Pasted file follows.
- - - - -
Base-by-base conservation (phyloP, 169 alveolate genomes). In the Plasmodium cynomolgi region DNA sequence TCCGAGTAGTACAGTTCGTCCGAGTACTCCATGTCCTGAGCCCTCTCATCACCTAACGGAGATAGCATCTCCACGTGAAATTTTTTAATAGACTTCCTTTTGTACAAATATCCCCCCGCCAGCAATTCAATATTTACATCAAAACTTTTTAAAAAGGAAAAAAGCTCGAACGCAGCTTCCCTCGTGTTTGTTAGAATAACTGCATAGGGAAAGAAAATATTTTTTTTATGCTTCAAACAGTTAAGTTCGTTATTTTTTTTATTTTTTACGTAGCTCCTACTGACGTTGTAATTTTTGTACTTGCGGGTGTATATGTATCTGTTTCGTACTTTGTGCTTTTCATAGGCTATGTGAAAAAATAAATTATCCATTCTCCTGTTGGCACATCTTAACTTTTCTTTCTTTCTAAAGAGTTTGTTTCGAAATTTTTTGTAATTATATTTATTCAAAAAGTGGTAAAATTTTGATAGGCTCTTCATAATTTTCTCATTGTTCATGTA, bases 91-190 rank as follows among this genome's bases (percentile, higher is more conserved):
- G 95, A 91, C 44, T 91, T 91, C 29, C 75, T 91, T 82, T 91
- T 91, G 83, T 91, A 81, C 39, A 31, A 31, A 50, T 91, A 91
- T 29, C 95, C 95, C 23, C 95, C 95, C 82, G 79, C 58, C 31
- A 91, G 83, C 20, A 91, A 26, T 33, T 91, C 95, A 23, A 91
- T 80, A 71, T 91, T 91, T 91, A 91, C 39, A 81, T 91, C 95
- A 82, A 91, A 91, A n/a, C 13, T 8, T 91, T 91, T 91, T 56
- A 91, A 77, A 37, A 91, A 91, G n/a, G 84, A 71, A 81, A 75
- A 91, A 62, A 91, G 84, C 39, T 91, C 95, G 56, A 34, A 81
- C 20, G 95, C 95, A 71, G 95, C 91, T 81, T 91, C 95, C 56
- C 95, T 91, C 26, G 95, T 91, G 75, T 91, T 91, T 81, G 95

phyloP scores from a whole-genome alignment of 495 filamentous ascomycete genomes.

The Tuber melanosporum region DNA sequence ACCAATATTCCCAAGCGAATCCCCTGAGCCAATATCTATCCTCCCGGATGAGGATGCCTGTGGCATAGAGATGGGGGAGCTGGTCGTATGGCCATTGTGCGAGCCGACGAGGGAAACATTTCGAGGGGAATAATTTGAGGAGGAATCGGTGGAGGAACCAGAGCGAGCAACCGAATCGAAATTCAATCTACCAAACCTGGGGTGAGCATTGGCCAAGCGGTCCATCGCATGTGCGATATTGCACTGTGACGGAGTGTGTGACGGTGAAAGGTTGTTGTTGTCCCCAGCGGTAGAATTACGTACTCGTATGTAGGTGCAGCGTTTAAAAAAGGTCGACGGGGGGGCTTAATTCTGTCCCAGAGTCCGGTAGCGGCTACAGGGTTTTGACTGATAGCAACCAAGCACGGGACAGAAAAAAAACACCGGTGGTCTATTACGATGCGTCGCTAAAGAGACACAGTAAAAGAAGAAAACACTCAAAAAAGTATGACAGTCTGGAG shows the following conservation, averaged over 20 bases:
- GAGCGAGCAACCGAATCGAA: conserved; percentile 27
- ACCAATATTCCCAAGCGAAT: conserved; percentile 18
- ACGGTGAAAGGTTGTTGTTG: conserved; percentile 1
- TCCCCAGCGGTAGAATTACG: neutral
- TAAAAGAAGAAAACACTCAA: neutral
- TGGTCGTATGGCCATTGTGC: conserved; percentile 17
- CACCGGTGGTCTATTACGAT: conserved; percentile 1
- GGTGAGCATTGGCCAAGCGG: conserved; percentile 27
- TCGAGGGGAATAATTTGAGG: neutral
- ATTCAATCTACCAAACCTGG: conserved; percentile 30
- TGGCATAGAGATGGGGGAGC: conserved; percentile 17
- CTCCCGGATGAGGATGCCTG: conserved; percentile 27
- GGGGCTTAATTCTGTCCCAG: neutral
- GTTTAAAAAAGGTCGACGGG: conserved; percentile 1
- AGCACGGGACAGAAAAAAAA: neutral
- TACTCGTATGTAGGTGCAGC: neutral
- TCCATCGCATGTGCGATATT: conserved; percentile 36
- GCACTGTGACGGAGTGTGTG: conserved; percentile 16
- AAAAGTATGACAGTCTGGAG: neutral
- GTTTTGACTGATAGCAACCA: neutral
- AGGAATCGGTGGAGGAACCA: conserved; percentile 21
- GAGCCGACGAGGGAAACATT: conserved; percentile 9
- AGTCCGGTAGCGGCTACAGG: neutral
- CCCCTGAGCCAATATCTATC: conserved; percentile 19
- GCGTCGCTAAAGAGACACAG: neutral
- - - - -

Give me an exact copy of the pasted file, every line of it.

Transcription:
Base-by-base conservation (phyloP, 169 alveolate genomes). In the Plasmodium cynomolgi region DNA sequence TCCGAGTAGTACAGTTCGTCCGAGTACTCCATGTCCTGAGCCCTCTCATCACCTAACGGAGATAGCATCTCCACGTGAAATTTTTTAATAGACTTCCTTTTGTACAAATATCCCCCCGCCAGCAATTCAATATTTACATCAAAACTTTTTAAAAAGGAAAAAAGCTCGAACGCAGCTTCCCTCGTGTTTGTTAGAATAACTGCATAGGGAAAGAAAATATTTTTTTTATGCTTCAAACAGTTAAGTTCGTTATTTTTTTTATTTTTTACGTAGCTCCTACTGACGTTGTAATTTTTGTACTTGCGGGTGTATATGTATCTGTTTCGTACTTTGTGCTTTTCATAGGCTATGTGAAAAAATAAATTATCCATTCTCCTGTTGGCACATCTTAACTTTTCTTTCTTTCTAAAGAGTTTGTTTCGAAATTTTTTGTAATTATATTTATTCAAAAAGTGGTAAAATTTTGATAGGCTCTTCATAATTTTCTCATTGTTCATGTA, bases 91-190 rank as follows among this genome's bases (percentile, higher is more conserved):
- G 95, A 91, C 44, T 91, T 91, C 29, C 75, T 91, T 82, T 91
- T 91, G 83, T 91, A 81, C 39, A 31, A 31, A 50, T 91, A 91
- T 29, C 95, C 95, C 23, C 95, C 95, C 82, G 79, C 58, C 31
- A 91, G 83, C 20, A 91, A 26, T 33, T 91, C 95, A 23, A 91
- T 80, A 71, T 91, T 91, T 91, A 91, C 39, A 81, T 91, C 95
- A 82, A 91, A 91, A n/a, C 13, T 8, T 91, T 91, T 91, T 56
- A 91, A 77, A 37, A 91, A 91, G n/a, G 84, A 71, A 81, A 75
- A 91, A 62, A 91, G 84, C 39, T 91, C 95, G 56, A 34, A 81
- C 20, G 95, C 95, A 71, G 95, C 91, T 81, T 91, C 95, C 56
- C 95, T 91, C 26, G 95, T 91, G 75, T 91, T 91, T 81, G 95

phyloP scores from a whole-genome alignment of 495 filamentous ascomycete genomes.

The Tuber melanosporum region DNA sequence ACCAATATTCCCAAGCGAATCCCCTGAGCCAATATCTATCCTCCCGGATGAGGATGCCTGTGGCATAGAGATGGGGGAGCTGGTCGTATGGCCATTGTGCGAGCCGACGAGGGAAACATTTCGAGGGGAATAATTTGAGGAGGAATCGGTGGAGGAACCAGAGCGAGCAACCGAATCGAAATTCAATCTACCAAACCTGGGGTGAGCATTGGCCAAGCGGTCCATCGCATGTGCGATATTGCACTGTGACGGAGTGTGTGACGGTGAAAGGTTGTTGTTGTCCCCAGCGGTAGAATTACGTACTCGTATGTAGGTGCAGCGTTTAAAAAAGGTCGACGGGGGGGCTTAATTCTGTCCCAGAGTCCGGTAGCGGCTACAGGGTTTTGACTGATAGCAACCAAGCACGGGACAGAAAAAAAACACCGGTGGTCTATTACGATGCGTCGCTAAAGAGACACAGTAAAAGAAGAAAACACTCAAAAAAGTATGACAGTCTGGAG shows the following conservation, averaged over 20 bases:
- GAGCGAGCAACCGAATCGAA: conserved; percentile 27
- ACCAATATTCCCAAGCGAAT: conserved; percentile 18
- ACGGTGAAAGGTTGTTGTTG: conserved; percentile 1
- TCCCCAGCGGTAGAATTACG: neutral
- TAAAAGAAGAAAACACTCAA: neutral
- TGGTCGTATGGCCATTGTGC: conserved; percentile 17
- CACCGGTGGTCTATTACGAT: conserved; percentile 1
- GGTGAGCATTGGCCAAGCGG: conserved; percentile 27
- TCGAGGGGAATAATTTGAGG: neutral
- ATTCAATCTACCAAACCTGG: conserved; percentile 30
- TGGCATAGAGATGGGGGAGC: conserved; percentile 17
- CTCCCGGATGAGGATGCCTG: conserved; percentile 27
- GGGGCTTAATTCTGTCCCAG: neutral
- GTTTAAAAAAGGTCGACGGG: conserved; percentile 1
- AGCACGGGACAGAAAAAAAA: neutral
- TACTCGTATGTAGGTGCAGC: neutral
- TCCATCGCATGTGCGATATT: conserved; percentile 36
- GCACTGTGACGGAGTGTGTG: conserved; percentile 16
- AAAAGTATGACAGTCTGGAG: neutral
- GTTTTGACTGATAGCAACCA: neutral
- AGGAATCGGTGGAGGAACCA: conserved; percentile 21
- GAGCCGACGAGGGAAACATT: conserved; percentile 9
- AGTCCGGTAGCGGCTACAGG: neutral
- CCCCTGAGCCAATATCTATC: conserved; percentile 19
- GCGTCGCTAAAGAGACACAG: neutral